How to destroy an emulsion to determine water content

Hi all,

I am trying to recreate some formulas (emulsions) on the market and I think a good first step would be to determine the water content, which should give me a good idea of the oil content. I thought of a couple methods that I am currently trying on some know formulas to see if they work:

1. Heat/distillation, up to 100C
2. Centrifuge

I also thought I'd check in with this community to see if there are better ways. The problem I see is that if I have a stable formula (and I do), they should be good at preventing the separation to occur in the face of high temperature and centrifugal force. Is there a more clever way to destabilize an emulsion? Salting out? Freezing? What would you do?

Thanks!

Comments

  • BobzchemistBobzchemist Member, PCF student
    % Volatile substance test. (or use a moisture balance)

    Without a moisture balance, this is the procedure:

    Precisely weigh out a gram or two of the test substance into an aluminum weigh dish.
    Place into oven at 105C - 110C / 220F  - 230F constant temperature.
    Check weight every half hour. When the weight has stopped changing (2 consecutive weights the same), you're done.
    The math involved in figuring out %loss is left as an exercise for the student. :)
     

    Robert Zonis, Sr. Formulation Chemist, Beaumont Products "All opinions and comments expressed are my own, have no relation to Beaumont Products, are fully copyrighted, and may not be used without written permission."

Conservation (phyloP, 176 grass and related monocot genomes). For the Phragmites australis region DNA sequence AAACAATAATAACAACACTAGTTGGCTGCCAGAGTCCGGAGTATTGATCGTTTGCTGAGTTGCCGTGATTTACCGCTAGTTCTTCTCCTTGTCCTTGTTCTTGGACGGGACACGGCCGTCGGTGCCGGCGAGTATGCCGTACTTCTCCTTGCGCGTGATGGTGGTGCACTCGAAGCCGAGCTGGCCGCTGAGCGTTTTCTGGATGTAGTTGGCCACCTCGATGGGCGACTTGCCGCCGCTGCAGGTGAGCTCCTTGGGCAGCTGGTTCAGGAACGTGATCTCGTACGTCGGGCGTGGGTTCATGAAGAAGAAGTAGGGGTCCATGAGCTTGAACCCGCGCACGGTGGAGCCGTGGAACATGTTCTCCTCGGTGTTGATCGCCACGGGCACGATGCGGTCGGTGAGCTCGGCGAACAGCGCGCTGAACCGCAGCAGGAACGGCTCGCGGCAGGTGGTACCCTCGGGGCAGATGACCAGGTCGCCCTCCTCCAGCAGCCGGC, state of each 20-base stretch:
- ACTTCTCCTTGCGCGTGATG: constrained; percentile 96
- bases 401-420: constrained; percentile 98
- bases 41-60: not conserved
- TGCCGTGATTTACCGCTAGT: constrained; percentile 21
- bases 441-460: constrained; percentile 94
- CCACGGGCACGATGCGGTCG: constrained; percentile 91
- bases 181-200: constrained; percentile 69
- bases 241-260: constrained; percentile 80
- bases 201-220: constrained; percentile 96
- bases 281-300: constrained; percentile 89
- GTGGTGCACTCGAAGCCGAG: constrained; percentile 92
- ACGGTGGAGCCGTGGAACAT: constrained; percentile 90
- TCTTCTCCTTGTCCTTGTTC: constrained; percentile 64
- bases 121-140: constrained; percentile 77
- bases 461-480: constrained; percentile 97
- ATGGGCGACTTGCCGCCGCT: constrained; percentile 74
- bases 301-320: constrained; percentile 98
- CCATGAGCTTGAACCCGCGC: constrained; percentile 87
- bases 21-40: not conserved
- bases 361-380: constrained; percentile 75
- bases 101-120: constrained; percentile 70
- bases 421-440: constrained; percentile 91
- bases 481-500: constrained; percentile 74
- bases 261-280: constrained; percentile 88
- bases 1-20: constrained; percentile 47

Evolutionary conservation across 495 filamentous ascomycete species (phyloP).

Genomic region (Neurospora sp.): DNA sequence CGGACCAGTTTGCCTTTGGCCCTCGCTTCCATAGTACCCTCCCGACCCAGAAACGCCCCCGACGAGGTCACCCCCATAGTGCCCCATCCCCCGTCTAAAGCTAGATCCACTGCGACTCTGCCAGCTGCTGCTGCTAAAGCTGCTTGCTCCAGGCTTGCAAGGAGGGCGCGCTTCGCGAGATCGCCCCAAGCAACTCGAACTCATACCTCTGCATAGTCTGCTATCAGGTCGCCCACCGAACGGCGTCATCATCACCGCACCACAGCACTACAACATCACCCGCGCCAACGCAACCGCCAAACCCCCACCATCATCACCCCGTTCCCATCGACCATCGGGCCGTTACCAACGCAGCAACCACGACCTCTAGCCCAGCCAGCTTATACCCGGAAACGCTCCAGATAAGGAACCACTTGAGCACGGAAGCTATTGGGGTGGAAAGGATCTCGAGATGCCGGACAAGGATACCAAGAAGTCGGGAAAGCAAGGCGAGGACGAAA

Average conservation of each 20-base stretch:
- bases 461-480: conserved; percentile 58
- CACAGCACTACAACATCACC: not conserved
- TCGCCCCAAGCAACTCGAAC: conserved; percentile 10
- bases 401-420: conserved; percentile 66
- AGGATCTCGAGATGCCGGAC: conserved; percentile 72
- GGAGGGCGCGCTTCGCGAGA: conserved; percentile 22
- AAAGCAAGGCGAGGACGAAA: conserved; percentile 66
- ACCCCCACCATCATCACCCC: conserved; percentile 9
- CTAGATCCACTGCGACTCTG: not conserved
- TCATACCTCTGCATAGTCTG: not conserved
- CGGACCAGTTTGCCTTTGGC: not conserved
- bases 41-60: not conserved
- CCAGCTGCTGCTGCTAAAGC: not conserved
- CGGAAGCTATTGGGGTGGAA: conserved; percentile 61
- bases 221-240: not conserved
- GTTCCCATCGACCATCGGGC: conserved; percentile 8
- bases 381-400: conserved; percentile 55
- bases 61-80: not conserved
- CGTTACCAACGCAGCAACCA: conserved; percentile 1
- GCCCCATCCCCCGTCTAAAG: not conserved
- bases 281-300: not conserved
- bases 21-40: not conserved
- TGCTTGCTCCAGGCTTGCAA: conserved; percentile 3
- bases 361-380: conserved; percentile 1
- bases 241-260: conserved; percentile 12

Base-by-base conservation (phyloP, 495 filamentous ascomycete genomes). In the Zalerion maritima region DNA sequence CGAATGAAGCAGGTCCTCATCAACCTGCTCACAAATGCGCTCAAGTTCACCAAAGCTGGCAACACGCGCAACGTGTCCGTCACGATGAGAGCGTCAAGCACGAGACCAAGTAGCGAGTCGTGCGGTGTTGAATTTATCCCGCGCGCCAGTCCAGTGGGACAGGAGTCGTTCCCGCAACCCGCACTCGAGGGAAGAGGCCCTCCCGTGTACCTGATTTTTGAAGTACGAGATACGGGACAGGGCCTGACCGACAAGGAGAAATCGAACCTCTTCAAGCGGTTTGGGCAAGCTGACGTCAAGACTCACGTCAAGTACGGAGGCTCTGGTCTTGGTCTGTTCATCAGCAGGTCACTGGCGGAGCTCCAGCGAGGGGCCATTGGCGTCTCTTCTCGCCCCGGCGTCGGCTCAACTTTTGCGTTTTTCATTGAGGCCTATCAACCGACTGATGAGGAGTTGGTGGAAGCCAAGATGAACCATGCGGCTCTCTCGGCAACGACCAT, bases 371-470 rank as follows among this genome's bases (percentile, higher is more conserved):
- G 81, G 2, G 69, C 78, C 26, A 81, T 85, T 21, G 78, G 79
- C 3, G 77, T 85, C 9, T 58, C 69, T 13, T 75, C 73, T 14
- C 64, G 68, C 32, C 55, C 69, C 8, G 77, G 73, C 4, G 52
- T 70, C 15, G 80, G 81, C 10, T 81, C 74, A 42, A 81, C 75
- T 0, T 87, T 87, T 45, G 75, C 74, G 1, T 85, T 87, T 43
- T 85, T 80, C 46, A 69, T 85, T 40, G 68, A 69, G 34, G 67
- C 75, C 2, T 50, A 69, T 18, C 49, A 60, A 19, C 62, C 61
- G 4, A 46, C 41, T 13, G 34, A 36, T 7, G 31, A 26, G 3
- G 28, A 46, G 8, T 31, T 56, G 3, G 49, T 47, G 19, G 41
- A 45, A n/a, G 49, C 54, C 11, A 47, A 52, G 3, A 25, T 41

• BobzchemistBobzchemist Member, PCF student
    Robert Zonis, Sr. Formulation Chemist, Beaumont Products "All opinions and comments expressed are my own, have no relation to Beaumont Products, are fully copyrighted, and may not be used without written permission."
  • BobzchemistBobzchemist Member, PCF student
    There's also a chemical titration:

    Robert Zonis, Sr. Formulation Chemist, Beaumont Products "All opinions and comments expressed are my own, have no relation to Beaumont Products, are fully copyrighted, and may not be used without written permission."
  • BobzchemistBobzchemist Member, PCF student
    Robert Zonis, Sr. Formulation Chemist, Beaumont Products "All opinions and comments expressed are my own, have no relation to Beaumont Products, are fully copyrighted, and may not be used without written permission."
  • Thanks Bob. I've used %volatile substance on inorganic materials to determined hydration/water of constitution. I guess my concern here is that many of these organics have vapor pressures much higher than inorganics. This is obviously quite dependent on the particular formula, but can you comment on how accurate this is in your experience with cosmetics?
  • For simply knocking off a formula, a "% solids" test (what Bob just described) is more than adequate to give you a starting point.
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